Alcohol & Drug Use as We Age

Our bodies and minds change as we age. Recognizing these changes and making positive adjustments is a healthy way to grow older. One significant change is how our bodies react to alcohol. Research suggests that sensitivity to alcohol’s impact on our health increases with age. According to the National Council on Alcoholism and Drug Dependence problems with alcohol and prescription drugs among adults 60 and older is one of the fastest growing health problems facing the country. Alcohol and prescription drug abuse affects up to 17% of adults over the age of 60 per the National Institute on Alcohol Abuse and Alcoholism.

Late onset alcoholism/addiction has many contributing factors related to changes that occur later in life. These changes can include metabolism changes, psychosocial, prior heavy alcohol use that was stopped, but continues later in life, and medical issues and medications.

The National Institute on Alcohol Abuse and Alcoholism released a report “Assessing Pandemic-Driven Changes in Alcohol Consumption” in July 2021. Not surprisingly, alcohol consumption increased significantly from February to November in 2020.  For survey participants aged 65+, the number of alcoholic drinks consumed per month increased about 30%, the number of respondents who said that they drank more than the recommended daily guidelines increased almost 50%, and the number of respondents who reported binge drinking increased almost 100%.

Metabolism in the liver slows as we age which can cause alcohol and drugs to stay active in the system longer. In addition, kidney filtration slows as a natural part of aging, which can cause reduced water in the system, resulting in higher potency of alcohol and drugs. Interaction between alcohol and drugs, prescription and over the counter, may also be more serious in older adults.

Psychosocial factors that may increase alcohol/drug intake as we age include financial issues, the loss of daily contact with co-workers after retirement, caring for aging parents or loved ones and the resulting stress, death of loved ones, and inability to continue living independently.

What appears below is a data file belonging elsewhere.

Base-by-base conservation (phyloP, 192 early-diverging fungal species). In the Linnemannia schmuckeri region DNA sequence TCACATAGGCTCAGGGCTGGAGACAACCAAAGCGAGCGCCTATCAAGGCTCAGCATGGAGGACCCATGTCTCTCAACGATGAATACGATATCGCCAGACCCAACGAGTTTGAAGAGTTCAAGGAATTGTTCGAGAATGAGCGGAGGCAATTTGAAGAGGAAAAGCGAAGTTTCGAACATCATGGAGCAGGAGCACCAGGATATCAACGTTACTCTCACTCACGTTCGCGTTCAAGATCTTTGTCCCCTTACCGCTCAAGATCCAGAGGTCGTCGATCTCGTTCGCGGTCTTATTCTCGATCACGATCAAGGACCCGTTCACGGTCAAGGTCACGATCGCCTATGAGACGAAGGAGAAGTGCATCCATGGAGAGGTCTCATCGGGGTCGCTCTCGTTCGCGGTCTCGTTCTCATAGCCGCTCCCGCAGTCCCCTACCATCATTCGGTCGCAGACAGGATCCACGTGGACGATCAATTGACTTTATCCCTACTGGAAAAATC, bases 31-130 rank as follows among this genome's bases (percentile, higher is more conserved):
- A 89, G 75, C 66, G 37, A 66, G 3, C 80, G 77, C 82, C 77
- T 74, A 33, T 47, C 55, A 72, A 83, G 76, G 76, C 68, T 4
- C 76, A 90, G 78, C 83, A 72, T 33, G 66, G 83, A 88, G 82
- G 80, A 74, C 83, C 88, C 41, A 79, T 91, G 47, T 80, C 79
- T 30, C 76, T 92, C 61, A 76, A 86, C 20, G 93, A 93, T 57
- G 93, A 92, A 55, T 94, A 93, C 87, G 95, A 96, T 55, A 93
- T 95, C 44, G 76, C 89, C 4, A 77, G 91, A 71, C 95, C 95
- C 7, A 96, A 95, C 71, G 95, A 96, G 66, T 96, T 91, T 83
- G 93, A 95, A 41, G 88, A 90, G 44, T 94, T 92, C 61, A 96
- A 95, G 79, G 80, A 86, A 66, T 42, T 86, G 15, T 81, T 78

Some medical factors associated with late onset addiction include menopause, limited mobility, insomnia, acute and chronic medical problems such as chronic pain, and behavioral health issues such as depression and anxiety.

Talking about alcohol and drug problems among older adults is not a popular subject, which makes it difficult to deal with and treat. Some reasons for this, according to NCADD, include health care providers mistaking symptoms for dementia, depression, or other problems common as we age; older adults are less likely to seek help and often hide the problem from loved ones; and many relatives and loved ones of older adults live in denial or are ashamed and choose not to address it.

Not all older people who drink have a problem. However, it is important to your overall health to assess alcohol use and how it may be affecting your health as you age. Decreasing consumption or abstaining may be necessary. If you are 60 years of age or older and enjoy a drink every now and again, discuss your drinking habits and any possible complications with your doctor, including possible drug interactions. Be honest about your alcohol and drug use (prescription and non-prescription), it may well be impacting your quality of life.

If you or a loved one have questions about drinking or drug use, you can discuss your concerns with your Primary Care Physician.

The U.S. Department of Health and Human Services’ Substance Abuse and Mental Health Services Administration (SAMHSA) has a National Helpline, 1-800-662-HELP (4357) (TTY 1-800-487-4889) is a confidential, free, 24-hour-a-day, 365-day-a-year, information service, in English and Spanish, for individuals and family members facing mental and/or substance use disorders. This service provides referrals to local treatment facilities, support groups, and community-based organizations.